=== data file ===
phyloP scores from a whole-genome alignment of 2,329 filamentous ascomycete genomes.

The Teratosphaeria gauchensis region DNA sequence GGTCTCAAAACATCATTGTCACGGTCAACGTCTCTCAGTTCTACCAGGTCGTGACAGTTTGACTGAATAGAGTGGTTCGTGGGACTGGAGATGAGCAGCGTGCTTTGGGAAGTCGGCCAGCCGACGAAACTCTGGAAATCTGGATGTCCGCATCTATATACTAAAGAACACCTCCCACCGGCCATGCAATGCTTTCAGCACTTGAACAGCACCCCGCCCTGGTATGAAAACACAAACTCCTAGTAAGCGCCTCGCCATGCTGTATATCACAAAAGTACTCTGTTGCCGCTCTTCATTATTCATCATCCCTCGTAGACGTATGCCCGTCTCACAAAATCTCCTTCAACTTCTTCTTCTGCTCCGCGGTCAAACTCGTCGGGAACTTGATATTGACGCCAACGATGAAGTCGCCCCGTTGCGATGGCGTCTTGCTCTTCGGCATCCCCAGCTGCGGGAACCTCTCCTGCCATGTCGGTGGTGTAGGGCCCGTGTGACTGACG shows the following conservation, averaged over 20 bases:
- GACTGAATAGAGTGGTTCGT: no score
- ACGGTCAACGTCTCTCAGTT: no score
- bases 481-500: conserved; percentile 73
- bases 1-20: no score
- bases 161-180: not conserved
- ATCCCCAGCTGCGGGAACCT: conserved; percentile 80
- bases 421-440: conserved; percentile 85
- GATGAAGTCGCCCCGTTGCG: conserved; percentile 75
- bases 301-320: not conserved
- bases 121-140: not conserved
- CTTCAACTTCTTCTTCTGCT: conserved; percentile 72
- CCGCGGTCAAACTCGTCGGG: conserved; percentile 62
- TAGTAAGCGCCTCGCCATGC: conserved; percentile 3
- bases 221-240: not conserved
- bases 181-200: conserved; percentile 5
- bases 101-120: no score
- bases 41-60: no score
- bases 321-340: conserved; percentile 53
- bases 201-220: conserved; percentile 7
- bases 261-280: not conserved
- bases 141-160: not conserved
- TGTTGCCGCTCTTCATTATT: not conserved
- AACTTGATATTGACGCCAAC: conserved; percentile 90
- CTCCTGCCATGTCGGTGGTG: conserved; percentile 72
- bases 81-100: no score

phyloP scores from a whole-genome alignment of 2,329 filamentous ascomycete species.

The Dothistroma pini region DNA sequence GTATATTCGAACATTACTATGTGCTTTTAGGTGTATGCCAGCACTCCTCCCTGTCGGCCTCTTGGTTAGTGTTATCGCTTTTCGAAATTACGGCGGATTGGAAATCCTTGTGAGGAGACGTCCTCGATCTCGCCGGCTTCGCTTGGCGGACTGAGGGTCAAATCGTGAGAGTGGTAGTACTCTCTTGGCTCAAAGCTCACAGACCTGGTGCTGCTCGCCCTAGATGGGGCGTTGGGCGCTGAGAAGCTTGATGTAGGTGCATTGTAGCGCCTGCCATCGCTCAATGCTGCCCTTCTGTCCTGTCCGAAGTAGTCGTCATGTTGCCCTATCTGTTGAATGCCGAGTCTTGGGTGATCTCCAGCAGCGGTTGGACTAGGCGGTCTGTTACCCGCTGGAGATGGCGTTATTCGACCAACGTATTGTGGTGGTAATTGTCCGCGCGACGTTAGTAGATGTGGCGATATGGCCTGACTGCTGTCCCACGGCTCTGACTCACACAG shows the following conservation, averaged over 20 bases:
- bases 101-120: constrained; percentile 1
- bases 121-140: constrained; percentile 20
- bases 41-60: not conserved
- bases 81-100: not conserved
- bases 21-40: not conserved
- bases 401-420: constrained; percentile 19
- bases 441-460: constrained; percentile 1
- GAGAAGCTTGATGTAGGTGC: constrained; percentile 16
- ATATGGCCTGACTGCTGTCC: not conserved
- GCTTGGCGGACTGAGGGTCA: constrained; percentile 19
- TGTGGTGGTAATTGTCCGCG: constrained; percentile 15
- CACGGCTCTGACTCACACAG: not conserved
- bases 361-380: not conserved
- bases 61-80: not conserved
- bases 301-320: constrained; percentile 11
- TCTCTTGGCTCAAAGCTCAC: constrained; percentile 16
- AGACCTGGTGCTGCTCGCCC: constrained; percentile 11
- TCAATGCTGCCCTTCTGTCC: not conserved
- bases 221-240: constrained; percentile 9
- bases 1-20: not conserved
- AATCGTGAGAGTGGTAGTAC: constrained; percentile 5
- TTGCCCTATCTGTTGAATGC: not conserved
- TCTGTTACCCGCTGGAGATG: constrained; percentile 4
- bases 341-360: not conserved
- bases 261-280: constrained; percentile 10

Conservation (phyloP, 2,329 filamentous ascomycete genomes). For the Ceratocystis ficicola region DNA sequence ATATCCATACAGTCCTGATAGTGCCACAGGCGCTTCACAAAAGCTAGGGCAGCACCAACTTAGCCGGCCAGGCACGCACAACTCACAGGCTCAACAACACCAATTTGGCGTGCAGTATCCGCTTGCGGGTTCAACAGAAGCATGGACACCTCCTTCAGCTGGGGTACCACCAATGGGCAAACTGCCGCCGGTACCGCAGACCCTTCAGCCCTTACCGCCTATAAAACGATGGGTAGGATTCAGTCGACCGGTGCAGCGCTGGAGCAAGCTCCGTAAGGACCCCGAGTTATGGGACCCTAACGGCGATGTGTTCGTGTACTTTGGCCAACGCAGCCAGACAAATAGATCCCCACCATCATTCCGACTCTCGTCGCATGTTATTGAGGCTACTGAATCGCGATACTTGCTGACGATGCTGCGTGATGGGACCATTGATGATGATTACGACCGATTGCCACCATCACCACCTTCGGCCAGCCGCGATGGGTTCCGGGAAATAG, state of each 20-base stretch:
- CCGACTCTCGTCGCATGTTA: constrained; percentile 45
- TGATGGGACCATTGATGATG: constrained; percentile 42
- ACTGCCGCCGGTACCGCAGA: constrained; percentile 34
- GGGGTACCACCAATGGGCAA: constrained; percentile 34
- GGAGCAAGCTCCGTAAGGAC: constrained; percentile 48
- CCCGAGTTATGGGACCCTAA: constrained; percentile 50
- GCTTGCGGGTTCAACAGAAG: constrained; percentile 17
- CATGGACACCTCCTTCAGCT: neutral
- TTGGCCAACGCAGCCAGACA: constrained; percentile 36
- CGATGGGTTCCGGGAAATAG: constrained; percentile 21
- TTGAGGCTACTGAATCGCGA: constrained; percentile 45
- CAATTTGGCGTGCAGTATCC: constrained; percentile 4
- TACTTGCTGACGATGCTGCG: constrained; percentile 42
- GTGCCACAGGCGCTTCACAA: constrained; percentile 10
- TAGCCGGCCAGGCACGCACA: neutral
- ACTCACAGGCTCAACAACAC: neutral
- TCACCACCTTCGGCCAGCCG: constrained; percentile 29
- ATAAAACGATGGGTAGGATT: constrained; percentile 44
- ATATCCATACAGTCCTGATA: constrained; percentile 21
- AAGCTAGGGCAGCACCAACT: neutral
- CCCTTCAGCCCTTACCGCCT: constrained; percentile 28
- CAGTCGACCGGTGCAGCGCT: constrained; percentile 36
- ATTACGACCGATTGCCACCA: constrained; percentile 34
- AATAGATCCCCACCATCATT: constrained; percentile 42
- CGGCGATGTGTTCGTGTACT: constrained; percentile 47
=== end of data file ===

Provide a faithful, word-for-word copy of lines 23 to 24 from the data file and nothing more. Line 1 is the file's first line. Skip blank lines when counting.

- bases 141-160: not conserved
- TGTTGCCGCTCTTCATTATT: not conserved